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Moore v. Johnson County Detention Facility

United States District Court, Tenth Circuit

August 14, 2013

ROBERT MOORE, SR., Plaintiff,


SAM A. CROW, Senior District Judge.

This pro se civil complaint was filed pursuant to 42 U.S.C. § 1983 by an inmate while confined at the Wyandotte County Detention Facility, Kansas City, Kansas. Having considered the materials filed, the court requires plaintiff to provide the financial information mandated by federal law to support his Application to Proceed without Prepayment of Fees and to file an Amended Complaint in which he cures the deficiencies in his pleadings that are discussed herein. If he fails to comply within the time prescribed by the court, this action may be dismissed without further notice.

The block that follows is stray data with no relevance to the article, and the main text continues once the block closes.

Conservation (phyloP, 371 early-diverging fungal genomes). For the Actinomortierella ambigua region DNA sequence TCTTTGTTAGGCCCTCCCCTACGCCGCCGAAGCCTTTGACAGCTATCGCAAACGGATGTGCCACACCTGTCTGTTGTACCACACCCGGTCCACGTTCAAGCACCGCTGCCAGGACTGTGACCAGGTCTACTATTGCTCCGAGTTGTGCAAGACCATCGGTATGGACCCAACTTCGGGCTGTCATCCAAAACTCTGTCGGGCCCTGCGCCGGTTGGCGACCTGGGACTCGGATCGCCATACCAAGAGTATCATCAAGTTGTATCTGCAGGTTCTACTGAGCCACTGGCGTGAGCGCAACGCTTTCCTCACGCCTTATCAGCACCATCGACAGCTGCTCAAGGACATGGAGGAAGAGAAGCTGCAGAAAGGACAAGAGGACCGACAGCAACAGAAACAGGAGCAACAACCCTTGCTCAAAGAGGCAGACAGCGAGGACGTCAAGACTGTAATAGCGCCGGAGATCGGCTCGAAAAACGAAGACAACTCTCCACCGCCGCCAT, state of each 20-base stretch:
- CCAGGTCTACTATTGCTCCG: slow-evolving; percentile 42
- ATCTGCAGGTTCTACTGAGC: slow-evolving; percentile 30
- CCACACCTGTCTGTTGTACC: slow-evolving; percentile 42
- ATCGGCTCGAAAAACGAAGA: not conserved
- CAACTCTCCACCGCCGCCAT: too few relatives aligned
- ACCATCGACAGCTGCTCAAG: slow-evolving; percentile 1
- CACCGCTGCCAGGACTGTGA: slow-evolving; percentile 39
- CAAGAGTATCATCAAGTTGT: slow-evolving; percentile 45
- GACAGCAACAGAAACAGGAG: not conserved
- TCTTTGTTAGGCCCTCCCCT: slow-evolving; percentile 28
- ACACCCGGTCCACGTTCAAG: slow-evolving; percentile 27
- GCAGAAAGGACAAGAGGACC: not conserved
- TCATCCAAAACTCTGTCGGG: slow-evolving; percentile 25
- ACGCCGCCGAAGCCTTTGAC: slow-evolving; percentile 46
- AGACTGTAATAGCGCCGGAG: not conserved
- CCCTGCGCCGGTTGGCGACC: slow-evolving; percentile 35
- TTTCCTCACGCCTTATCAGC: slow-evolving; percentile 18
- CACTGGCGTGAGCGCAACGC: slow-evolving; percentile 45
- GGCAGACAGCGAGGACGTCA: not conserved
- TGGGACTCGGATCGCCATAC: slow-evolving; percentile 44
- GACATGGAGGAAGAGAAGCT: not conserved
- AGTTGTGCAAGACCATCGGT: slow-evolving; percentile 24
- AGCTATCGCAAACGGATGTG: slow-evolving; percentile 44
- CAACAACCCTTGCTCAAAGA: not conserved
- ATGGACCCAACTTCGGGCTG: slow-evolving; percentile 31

The fee for filing a civil complaint is $400.00, which includes the statutory fee of $350.00 and an administrative fee of $50.00; or for one granted leave to proceed in forma pauperis it is $350.00. Plaintiff has submitted a motion to proceed without Prepayment of Fees that is incomplete. 28 U.S.C. § 1915 requires that a prisoner seeking to bring an action without prepayment of fees submit a motion on court-approved forms that contain an affidavit described in subsection (a)(1), and a "certified copy of the trust fund account statement (or institutional equivalent) for the prisoner for the six-month period immediately preceding the filing" of the action "obtained from the appropriate official of each prison at which the prisoner is or was confined." 28 U.S.C. § 1915(a)(2). Plaintiff is reminded that under 28 U.S.C. § 1915(b)(1), being granted leave to proceed without prepayment of fees does not relieve him of the obligation to pay the full amount of the filing fee. Instead, it entitles him to pay the fee over time through payments automatically deducted from his inmate trust fund account as funds become available pursuant to 28 U.S.C. § 1915(b)(2).[1] Plaintiff is required to file a motion that fully complies with federal law.